I recently had the pleasure of reading Local SEO Guide’s 2016 Local SEO Ranking Factors Study, put together by Andrew Shotland and Dan Leibson.
They haven’t yet revealed all of their results, and the amount of data they collected was huge, but they found some surprising information about local search rankings.
I’ve long been curious about local search rankings, so I love this kind of stuff. Everyone who does digital marketing for a local business has wondered about what it takes to rank in Google’s coveted local three-pack results.
As you may already know, I did my own study on one local ranking factor some time ago. I analyzed over 100,000 local listings to see how Google reviews affect Google search rankings. If you haven’t read my report, you can check it out here.
Spoiler alert: reviews matter for local search rankings.
But what else matters? Surely, there are thousands of ranking factors that go into any local listing’s ranking position. We may never know or understand what Google’s search algorithm takes into account, but with Andrew and Dan’s findings in hand, we have a clearer picture.
And some things about that picture surprised me.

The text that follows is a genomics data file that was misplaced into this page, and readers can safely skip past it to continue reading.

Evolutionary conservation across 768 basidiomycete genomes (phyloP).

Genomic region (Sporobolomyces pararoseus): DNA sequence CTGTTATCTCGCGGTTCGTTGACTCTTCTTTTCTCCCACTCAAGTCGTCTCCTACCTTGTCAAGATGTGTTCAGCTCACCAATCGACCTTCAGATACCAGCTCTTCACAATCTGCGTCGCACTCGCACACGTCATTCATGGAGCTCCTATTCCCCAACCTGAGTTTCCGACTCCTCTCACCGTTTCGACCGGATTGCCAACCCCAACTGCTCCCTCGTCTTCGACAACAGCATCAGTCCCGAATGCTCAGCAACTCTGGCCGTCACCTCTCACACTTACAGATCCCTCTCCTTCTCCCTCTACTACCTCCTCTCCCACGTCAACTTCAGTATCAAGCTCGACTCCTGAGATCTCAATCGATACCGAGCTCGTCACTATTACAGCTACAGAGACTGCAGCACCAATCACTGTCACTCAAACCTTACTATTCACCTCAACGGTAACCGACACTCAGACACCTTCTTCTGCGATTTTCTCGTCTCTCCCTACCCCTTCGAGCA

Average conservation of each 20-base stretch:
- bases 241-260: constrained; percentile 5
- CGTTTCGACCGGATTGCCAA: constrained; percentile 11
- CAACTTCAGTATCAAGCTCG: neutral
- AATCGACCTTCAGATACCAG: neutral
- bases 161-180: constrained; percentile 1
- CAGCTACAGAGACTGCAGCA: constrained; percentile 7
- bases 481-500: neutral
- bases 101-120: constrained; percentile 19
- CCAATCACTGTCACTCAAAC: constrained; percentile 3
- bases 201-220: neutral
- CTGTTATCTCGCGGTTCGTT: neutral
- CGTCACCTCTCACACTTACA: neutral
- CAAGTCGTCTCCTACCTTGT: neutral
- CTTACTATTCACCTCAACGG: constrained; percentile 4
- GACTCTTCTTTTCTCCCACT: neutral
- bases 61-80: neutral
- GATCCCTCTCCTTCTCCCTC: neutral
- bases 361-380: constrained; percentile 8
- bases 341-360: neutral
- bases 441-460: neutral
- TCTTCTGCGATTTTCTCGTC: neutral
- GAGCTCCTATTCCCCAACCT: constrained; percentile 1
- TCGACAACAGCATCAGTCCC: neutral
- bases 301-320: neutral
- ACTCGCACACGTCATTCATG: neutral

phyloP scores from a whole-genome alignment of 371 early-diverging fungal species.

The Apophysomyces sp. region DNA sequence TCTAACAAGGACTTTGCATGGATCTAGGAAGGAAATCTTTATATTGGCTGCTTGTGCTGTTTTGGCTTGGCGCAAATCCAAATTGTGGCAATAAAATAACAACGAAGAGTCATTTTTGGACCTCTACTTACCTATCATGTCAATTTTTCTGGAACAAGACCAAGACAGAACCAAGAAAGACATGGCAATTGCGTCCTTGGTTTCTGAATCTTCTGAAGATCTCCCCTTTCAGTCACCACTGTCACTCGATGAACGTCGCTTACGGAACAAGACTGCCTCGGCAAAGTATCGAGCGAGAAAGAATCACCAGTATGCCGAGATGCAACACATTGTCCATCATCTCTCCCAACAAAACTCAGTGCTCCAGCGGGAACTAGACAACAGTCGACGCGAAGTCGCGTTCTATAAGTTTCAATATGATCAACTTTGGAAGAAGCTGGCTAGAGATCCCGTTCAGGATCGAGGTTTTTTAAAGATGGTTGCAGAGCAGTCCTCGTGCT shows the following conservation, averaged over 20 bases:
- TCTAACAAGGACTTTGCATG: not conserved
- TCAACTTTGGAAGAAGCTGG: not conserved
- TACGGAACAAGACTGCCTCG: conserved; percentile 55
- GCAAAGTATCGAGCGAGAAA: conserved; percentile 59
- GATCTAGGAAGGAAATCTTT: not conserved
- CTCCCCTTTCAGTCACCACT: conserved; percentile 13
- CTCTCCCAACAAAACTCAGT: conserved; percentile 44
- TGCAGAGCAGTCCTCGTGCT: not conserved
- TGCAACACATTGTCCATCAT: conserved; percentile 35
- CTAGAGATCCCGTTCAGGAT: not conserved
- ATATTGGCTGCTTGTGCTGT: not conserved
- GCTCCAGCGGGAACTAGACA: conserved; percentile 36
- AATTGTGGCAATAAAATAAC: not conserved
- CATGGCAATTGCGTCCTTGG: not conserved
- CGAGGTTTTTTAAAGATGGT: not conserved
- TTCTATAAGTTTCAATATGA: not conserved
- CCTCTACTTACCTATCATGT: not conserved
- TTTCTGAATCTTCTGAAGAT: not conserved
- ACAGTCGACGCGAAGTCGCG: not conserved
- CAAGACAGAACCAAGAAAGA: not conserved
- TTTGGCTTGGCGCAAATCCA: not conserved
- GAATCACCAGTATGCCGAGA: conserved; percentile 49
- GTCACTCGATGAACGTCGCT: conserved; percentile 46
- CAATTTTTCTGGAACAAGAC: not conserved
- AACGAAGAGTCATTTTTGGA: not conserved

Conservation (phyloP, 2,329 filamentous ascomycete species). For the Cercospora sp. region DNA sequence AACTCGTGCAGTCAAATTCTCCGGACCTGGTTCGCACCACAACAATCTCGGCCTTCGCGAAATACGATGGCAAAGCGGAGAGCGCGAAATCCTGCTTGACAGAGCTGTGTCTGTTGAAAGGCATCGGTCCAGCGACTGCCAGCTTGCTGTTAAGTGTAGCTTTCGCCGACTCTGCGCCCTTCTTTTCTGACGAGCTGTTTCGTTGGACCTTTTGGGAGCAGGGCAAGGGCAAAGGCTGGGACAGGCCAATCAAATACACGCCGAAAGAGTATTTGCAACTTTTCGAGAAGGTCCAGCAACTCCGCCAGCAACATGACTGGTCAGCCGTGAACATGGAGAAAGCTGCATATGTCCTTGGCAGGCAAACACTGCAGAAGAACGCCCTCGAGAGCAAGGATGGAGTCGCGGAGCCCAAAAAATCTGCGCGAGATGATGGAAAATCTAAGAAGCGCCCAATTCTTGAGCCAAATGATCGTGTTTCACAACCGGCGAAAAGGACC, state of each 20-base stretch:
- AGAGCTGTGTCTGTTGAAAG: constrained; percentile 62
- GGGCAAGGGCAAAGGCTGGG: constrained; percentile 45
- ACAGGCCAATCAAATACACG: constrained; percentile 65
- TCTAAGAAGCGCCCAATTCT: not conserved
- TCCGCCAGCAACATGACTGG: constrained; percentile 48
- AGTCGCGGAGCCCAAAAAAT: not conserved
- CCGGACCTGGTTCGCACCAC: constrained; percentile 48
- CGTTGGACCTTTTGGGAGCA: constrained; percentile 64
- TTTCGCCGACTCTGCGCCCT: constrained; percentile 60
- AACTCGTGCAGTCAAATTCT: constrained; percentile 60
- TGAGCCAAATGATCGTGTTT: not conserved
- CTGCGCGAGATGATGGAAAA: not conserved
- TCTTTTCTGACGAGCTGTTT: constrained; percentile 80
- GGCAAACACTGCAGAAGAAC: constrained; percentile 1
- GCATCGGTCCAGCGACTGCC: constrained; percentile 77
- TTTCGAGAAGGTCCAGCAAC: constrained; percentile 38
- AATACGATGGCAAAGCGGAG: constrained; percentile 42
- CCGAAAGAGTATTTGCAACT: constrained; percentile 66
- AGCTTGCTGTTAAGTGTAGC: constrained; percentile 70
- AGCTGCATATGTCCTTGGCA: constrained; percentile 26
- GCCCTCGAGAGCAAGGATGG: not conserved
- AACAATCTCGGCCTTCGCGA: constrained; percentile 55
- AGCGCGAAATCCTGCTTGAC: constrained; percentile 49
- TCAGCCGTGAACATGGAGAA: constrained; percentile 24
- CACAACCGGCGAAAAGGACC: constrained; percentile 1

Here’s what didn’t surprise me: content and keywords still matter. Longer-form, user-focused content on your location pages is important. It’s important that you carefully target your keywords and write content around them, and it’s important that your content is readable to actual humans.
Another thing that didn’t really surprise me– if your business name contains your keyword, you’ll probably rank higher. Google has cracked down on “exact match domains” in the past, and has also taken an aggressive stance against keyword stuffing. But anyone who’s performed a Google search in the last few years knows that oftentimes less trustworthy or relevant results rank high in local search because the business’ name contains their keyword. Spam can still rank really well, unfortunately.
Now, let’s get to the surprising stuff.
1. Citations May Not Matter As Much As We Thought
I’ve spent a lot of time in my life helping my clients out with citations. In fact, we compiled a robust local citation list to help out small businesses and the agencies who serve them. You can find it here.
As it turns out, though, citations may not matter in the way we thought they did.
But don’t freak out– citations are still important. It’s just that stockpiling citations, especially once you’re already ranking, likely won’t help move the needle any further. That surprised me, too.
If you don’t have your citations in order, however, it’s still best to get them sorted out. Make sure they’re accurate, and make sure you have enough of them. But if you’re already ranking, don’t invest too much time in citations.
As Andrew Shotland says of his own findings in a piece at Search Engine Land, “So citations appear to be foundational but not a competitive advantage.”